Iran Bans Bitcoin Mining Until March
The country has ordered miners to shut down for the second time this year over blackouts concerns.
- Iran has restricted bitcoin mining operations for the second time this year.
- Licensed miners are required to shut down until March.
- Excessive energy demand has led to less power sent to industrial consumers.
Iran has once again ordered bitcoin miners to shut down to ease power demand on the country’s energy grid during the winter months. Licensed miners are expected to receive the green light to resume operations in March 2022.
Mostafa Rajabi Mashhadi, director of the state-run Iran Grid Management Co. and a spokesman for Iran’s power industry, said the measures will be in place until March 6 in an attempt to reduce the risk of blackouts and ensure power stability to households across the country, according to a Bloomberg report.
Bitcoin miners will free up an estimated 209 megawatts of power by shutting down over the next few months. Other power rationing measures being leveraged by Iran’s government include turning off street lights in some areas and restricting energy usage in offices, the report said.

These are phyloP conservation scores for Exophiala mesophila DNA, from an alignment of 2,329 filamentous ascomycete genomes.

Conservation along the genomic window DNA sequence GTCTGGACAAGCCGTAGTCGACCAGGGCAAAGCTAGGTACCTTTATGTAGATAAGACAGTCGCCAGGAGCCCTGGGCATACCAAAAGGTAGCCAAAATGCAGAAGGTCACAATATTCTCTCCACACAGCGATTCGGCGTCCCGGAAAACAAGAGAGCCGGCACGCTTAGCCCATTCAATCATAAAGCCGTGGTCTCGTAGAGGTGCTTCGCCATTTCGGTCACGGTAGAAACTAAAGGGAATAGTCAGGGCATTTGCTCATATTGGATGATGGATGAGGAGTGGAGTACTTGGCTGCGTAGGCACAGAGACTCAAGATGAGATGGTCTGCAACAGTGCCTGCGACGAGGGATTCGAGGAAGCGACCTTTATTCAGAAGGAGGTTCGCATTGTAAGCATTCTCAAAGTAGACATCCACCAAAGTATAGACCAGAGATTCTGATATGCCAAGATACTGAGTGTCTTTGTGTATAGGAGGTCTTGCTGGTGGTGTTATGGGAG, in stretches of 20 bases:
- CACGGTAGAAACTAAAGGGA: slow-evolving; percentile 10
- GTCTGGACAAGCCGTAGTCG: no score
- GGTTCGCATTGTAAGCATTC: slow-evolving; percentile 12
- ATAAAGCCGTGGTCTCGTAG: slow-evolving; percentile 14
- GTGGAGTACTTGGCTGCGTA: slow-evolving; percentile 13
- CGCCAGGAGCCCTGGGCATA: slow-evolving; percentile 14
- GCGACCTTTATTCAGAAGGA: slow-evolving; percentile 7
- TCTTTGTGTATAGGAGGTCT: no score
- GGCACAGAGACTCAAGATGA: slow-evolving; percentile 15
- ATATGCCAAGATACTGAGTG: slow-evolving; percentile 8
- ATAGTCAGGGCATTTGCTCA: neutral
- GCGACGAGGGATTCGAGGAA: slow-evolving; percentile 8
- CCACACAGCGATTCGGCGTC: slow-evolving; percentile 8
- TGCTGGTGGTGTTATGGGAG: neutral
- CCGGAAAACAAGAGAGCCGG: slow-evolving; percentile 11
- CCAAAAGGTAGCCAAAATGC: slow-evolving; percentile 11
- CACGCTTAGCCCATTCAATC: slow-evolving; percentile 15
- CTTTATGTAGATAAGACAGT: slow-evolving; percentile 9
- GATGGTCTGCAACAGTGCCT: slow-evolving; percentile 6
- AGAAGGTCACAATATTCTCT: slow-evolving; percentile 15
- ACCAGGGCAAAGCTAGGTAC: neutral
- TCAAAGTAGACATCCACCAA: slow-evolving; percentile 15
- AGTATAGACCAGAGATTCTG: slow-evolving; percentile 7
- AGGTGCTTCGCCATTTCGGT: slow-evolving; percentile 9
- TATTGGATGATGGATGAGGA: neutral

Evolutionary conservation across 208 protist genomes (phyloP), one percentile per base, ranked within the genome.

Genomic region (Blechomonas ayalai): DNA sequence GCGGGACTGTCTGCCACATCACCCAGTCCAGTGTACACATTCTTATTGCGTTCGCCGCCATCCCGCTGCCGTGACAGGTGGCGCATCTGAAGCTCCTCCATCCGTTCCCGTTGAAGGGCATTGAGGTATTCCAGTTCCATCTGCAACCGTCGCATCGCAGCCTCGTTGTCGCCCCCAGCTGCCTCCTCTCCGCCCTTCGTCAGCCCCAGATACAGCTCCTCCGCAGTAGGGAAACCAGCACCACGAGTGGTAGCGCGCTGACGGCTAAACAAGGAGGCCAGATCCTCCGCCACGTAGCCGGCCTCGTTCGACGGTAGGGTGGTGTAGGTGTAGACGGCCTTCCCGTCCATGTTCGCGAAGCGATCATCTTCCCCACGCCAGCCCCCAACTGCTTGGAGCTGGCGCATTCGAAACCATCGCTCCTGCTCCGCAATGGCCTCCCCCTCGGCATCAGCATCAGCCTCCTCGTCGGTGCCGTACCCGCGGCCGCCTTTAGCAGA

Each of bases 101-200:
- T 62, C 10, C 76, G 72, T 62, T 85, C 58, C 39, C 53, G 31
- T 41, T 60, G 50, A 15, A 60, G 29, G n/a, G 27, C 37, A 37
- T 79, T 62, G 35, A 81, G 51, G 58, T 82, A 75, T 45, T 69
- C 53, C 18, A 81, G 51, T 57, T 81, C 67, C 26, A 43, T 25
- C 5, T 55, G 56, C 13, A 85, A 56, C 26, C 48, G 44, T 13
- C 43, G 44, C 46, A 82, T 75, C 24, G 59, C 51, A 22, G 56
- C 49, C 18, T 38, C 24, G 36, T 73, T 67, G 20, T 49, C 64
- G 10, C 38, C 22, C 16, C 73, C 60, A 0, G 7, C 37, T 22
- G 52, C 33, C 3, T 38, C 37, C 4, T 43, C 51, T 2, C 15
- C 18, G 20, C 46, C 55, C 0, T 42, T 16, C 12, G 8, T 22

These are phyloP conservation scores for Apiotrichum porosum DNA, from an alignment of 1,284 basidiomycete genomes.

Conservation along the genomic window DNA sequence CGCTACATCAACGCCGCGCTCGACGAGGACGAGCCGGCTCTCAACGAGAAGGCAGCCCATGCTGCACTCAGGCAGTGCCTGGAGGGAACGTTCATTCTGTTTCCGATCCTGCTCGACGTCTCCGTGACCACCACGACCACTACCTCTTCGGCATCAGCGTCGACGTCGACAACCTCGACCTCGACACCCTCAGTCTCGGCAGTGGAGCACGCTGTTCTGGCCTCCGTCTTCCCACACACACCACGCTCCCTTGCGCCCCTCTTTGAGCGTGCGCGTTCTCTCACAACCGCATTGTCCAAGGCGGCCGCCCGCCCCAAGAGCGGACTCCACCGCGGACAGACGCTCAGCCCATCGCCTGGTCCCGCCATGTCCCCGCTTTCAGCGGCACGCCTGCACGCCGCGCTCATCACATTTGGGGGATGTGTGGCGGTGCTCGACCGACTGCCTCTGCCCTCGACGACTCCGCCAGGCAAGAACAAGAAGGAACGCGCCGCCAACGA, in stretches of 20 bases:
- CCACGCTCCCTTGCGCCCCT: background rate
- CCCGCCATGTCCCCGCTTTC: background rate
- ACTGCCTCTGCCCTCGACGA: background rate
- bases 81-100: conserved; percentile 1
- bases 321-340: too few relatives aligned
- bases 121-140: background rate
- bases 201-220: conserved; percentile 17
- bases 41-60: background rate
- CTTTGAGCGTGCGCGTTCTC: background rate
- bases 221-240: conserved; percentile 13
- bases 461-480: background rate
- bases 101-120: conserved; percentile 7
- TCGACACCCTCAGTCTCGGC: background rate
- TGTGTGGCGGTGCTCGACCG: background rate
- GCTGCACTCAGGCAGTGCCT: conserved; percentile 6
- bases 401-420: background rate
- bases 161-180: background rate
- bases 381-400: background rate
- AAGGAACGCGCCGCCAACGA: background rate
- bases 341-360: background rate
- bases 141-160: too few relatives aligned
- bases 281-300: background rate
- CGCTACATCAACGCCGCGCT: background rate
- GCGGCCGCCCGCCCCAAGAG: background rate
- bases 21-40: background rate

“Authorities are also cracking down on illegal mining carried out by both individuals at home and larger-scale industrial units,” per the report. “These unlicensed operators account for the largest share of crypto mining in the country, consuming more than 600 megawatts of electricity.”
The Iranian government took similar measures to cut down energy consumption in May. A temporary ban was put in place to curtail the power usage of bitcoin miners over the summer as authorized and unauthorized operations were estimated to consume about 2,300 MW of electricity. Miners were granted permission to come back online in October, as the ban was lifted and operations resumed.
“Iran’s daily gas demand in the household sector soared to an unprecedented 570 million cubic meters per day for the first time on record, while the country has ‘maxed out’ its natural gas production at 800 million cubic meters a day, according to a National Iranian Gas Co. statement last week,” the report said. “The excessive demand has forced a reduction in electricity supply to industrial units.”